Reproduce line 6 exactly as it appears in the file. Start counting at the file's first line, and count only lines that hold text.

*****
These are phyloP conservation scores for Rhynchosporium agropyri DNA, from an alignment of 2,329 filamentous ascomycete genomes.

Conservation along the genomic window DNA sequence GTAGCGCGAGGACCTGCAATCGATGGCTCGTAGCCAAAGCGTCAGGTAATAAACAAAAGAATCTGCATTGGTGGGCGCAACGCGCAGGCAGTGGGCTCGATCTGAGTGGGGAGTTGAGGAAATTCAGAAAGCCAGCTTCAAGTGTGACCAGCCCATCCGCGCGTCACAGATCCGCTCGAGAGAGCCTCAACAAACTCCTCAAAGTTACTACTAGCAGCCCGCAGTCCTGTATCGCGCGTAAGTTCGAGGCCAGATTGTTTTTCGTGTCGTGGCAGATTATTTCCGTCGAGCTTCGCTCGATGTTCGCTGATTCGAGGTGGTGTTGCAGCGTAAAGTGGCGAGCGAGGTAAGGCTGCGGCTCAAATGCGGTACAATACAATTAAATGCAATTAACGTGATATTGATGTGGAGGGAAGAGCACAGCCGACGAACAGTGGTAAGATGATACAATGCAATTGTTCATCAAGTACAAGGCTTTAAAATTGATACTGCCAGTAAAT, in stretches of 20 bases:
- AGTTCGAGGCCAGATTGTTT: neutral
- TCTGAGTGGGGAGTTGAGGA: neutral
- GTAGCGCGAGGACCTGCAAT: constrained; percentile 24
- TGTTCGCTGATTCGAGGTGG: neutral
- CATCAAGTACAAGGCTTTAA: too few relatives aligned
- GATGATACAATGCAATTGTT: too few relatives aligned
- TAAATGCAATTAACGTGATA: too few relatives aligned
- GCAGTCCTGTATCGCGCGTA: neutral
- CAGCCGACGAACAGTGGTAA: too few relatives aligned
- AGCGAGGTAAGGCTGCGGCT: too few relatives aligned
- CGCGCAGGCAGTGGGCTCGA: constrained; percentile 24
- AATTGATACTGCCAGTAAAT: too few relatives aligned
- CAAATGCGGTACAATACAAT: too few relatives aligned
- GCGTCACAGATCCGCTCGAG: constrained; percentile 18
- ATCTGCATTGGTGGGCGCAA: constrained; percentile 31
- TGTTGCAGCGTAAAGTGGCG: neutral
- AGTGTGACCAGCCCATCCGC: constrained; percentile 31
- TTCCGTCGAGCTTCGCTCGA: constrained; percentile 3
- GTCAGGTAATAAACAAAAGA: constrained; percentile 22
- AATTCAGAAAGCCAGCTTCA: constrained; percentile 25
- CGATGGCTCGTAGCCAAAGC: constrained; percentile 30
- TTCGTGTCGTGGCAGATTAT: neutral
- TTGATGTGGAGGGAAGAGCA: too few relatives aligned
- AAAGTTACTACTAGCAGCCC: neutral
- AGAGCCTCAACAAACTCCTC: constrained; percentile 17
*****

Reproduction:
- TGTTCGCTGATTCGAGGTGG: neutral